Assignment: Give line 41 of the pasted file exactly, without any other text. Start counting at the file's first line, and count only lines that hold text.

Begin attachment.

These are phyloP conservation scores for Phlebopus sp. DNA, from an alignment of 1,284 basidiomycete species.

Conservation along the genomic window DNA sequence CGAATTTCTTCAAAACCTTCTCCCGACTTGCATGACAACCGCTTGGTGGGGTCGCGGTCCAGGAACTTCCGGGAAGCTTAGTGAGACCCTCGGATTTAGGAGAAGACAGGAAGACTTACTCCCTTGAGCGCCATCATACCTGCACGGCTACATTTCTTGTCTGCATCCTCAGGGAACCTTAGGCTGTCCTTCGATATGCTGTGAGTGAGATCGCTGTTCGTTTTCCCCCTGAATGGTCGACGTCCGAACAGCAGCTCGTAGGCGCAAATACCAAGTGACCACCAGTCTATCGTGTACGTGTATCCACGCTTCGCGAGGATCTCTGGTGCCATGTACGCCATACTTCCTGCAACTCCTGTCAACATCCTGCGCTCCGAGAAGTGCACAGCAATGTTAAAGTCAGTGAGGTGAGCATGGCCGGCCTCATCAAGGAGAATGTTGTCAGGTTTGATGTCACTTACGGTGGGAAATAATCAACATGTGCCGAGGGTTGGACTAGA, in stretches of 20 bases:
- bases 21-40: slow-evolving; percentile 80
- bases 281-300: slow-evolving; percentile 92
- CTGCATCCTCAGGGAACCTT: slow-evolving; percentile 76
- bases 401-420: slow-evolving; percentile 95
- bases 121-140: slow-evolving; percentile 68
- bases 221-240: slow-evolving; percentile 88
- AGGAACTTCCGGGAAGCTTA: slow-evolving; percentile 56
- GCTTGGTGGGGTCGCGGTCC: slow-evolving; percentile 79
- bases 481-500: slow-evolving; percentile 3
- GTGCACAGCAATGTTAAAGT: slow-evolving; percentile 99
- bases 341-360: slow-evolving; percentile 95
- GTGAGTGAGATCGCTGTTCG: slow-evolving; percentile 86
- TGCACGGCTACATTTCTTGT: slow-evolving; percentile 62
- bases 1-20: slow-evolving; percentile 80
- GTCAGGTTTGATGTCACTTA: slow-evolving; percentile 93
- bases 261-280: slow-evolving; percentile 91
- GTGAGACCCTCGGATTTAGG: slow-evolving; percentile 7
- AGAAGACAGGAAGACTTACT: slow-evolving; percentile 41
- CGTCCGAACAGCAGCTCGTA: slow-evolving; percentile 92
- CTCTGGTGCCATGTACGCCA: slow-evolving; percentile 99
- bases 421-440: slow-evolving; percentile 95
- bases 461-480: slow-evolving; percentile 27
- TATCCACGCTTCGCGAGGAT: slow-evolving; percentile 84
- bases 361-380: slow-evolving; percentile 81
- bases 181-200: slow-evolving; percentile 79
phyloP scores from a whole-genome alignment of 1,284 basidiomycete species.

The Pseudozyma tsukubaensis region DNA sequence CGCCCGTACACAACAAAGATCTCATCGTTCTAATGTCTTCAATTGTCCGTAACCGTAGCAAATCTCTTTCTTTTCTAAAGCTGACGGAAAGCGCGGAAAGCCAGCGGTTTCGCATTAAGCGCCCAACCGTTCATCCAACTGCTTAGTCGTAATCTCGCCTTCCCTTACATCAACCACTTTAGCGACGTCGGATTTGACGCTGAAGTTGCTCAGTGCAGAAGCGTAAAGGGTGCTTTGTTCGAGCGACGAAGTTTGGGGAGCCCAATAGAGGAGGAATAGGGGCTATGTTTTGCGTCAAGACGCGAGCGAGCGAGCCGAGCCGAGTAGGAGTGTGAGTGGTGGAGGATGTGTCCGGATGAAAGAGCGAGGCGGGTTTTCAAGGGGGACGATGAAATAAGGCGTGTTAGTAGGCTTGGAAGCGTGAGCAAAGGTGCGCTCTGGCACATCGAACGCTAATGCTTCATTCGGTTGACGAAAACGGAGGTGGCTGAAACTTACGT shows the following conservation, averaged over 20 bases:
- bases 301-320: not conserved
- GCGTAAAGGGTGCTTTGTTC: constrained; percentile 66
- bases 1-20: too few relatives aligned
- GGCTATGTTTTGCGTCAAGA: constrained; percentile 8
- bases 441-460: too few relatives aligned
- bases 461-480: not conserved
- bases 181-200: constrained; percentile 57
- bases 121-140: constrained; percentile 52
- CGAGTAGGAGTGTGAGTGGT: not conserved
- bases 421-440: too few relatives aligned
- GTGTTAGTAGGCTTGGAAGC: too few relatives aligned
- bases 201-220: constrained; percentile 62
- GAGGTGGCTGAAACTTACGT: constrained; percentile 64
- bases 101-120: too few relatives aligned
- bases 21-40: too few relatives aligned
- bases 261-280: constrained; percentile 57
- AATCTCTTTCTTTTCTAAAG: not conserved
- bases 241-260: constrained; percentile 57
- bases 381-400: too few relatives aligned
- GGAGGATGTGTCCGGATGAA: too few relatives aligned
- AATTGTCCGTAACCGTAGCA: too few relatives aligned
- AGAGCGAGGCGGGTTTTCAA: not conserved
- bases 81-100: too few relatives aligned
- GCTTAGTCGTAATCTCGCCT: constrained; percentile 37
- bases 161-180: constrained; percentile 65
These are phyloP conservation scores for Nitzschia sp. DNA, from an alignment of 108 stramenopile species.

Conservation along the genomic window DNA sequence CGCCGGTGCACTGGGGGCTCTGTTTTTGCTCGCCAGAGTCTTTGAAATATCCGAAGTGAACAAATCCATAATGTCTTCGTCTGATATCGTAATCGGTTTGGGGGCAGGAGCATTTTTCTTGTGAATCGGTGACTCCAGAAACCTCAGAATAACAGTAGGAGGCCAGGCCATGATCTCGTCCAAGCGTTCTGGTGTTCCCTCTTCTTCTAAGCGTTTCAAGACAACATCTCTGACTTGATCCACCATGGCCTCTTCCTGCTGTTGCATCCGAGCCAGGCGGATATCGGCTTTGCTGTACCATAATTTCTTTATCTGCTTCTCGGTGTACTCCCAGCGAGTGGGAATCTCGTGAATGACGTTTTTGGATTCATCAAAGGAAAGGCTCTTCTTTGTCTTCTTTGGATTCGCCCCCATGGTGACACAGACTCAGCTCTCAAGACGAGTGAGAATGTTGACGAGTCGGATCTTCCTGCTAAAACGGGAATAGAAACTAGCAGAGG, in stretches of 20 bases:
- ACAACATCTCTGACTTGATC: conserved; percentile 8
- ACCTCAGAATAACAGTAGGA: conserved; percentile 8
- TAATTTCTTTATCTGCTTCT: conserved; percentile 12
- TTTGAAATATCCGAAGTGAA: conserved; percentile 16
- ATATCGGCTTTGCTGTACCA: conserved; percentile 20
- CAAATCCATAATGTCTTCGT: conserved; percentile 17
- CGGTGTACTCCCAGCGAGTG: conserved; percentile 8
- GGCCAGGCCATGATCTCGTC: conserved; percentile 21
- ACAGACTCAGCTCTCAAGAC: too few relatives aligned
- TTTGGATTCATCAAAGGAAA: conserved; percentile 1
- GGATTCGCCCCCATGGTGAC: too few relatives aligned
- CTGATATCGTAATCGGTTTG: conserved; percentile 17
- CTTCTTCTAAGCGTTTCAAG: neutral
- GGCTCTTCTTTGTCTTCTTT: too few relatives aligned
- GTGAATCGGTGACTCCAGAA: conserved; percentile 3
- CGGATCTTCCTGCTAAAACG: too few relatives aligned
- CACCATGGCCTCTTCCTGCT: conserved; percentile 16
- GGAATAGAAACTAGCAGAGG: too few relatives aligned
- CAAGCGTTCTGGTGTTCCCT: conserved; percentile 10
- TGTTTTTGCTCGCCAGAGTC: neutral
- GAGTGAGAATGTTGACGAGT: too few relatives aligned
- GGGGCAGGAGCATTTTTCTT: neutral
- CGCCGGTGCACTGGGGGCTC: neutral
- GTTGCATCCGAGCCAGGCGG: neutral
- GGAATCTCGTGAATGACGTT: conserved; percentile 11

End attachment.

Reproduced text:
- bases 201-220: constrained; percentile 62